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How do congressional bills become laws?

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Quick Answer

When members of Congress introduce a bill for legislation, it goes through committee and subcommittee reviews, amendments, subcommittee reporting, and voting to approve the proposed amendments. The Senate or House passes the bill to the other chamber to undergo a similar process, after which a joint committee reconciles the differences. When both chambers approve the bill, they send it to the president who signs it to become law, states the National Human Genome Research Institute.

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Full Answer

Although any person can draft a bill, only members of Congress can introduce and sponsor a bill, claims the National Human Genome Research Institute. When a member of Congress introduces the bill, it is referred to a committee that examines its contents. A subcommittee is usually formed to incorporate views of experts, opponents of the legislation, members of the executive branch and other officials. The subcommittee amends the bill and recommends it to the committee, which approves and sends it to the floor.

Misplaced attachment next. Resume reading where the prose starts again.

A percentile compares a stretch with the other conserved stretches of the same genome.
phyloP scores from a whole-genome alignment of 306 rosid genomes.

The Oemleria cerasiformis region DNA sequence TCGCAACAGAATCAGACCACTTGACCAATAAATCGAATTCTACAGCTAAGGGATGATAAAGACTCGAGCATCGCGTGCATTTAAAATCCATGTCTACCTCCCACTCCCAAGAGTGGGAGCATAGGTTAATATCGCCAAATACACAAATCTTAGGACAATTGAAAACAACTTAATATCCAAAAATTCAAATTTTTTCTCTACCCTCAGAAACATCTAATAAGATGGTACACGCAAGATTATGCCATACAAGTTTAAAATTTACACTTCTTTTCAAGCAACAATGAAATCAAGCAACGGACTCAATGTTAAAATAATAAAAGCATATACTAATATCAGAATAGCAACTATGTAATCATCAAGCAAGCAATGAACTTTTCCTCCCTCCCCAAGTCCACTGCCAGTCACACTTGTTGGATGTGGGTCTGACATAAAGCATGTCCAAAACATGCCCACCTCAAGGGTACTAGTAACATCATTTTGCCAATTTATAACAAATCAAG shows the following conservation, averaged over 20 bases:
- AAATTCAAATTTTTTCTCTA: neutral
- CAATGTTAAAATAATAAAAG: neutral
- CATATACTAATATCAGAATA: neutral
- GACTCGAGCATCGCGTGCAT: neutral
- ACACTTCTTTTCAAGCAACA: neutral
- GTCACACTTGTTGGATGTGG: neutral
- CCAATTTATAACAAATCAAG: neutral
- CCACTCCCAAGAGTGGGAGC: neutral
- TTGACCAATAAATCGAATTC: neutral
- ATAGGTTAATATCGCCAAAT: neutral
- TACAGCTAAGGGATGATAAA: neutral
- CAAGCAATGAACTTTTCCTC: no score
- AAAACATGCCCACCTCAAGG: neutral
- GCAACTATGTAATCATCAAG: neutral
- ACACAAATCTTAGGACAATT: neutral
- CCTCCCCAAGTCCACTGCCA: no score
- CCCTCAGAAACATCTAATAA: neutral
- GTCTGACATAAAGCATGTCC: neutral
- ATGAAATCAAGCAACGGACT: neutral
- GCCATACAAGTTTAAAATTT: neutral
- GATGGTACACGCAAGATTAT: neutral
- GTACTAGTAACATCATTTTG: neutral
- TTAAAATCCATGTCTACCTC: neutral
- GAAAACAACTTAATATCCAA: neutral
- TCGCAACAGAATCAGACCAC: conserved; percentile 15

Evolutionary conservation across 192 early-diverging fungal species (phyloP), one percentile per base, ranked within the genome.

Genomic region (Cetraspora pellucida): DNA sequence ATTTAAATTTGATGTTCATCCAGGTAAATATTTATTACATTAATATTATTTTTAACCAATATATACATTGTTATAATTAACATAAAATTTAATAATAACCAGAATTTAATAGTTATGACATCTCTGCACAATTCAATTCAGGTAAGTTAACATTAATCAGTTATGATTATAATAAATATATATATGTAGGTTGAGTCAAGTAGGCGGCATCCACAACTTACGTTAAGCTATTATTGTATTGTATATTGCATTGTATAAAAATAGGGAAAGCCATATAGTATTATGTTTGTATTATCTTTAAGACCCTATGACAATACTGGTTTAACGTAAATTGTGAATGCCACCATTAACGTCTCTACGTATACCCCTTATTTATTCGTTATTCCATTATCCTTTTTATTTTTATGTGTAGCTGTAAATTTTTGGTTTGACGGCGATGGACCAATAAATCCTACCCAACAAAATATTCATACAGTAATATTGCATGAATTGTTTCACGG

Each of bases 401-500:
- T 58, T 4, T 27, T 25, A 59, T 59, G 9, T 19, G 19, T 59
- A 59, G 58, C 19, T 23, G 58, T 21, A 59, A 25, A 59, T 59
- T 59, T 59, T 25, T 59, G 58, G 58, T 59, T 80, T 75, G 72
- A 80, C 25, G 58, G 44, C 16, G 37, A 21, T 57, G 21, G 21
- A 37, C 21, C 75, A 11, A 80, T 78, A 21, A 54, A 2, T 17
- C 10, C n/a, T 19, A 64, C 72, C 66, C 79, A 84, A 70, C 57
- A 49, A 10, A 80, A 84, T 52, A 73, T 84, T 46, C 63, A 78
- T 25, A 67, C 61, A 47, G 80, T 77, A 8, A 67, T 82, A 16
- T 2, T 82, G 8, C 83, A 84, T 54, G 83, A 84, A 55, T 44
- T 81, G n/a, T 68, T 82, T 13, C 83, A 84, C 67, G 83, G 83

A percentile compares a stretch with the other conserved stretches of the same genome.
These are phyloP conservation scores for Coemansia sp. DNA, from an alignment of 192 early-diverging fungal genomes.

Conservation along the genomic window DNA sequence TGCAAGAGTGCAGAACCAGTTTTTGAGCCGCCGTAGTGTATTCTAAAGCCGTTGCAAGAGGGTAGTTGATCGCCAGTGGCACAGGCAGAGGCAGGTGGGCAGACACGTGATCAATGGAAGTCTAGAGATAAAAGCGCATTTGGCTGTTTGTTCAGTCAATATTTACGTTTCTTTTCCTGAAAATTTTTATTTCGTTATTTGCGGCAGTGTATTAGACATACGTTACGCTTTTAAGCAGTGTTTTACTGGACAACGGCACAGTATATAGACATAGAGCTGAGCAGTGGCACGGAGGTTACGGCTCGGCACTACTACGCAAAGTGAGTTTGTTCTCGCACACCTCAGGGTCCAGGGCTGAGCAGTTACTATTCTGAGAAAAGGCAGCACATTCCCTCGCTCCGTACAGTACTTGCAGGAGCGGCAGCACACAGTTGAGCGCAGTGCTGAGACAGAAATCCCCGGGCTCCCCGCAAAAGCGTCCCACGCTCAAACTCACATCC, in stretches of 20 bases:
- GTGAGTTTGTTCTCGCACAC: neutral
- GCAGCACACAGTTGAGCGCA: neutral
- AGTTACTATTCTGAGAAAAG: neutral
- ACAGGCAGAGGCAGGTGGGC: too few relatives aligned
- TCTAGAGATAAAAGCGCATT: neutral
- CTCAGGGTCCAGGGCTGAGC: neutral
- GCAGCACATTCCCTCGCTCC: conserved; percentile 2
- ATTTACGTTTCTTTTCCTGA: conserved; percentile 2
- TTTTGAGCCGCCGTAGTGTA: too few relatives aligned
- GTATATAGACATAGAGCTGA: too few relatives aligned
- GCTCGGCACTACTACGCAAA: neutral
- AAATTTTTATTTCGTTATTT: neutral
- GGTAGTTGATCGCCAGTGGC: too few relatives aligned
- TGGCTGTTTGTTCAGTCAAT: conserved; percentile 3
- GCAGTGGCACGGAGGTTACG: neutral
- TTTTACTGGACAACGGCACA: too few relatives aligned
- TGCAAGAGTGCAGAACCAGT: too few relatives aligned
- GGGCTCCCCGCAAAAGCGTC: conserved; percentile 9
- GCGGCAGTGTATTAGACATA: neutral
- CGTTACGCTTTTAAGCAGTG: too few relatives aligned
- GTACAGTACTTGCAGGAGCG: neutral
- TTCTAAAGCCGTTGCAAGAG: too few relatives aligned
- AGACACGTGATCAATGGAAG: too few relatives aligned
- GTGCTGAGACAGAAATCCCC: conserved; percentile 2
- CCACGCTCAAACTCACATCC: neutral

The committee reports and recommends the bill to the House or Senate, which votes to approve or disapprove the amendments, notes the National Human Genome Research Institute. The House or Senate passes the bill to the other chamber which forms its committee to review and amend the bill. Both chambers form a conference committee which reconciles the amendments and reports the bill to both chambers for approval. When both chambers approve the bill, they pass it to the president who may veto it or sign it to law.

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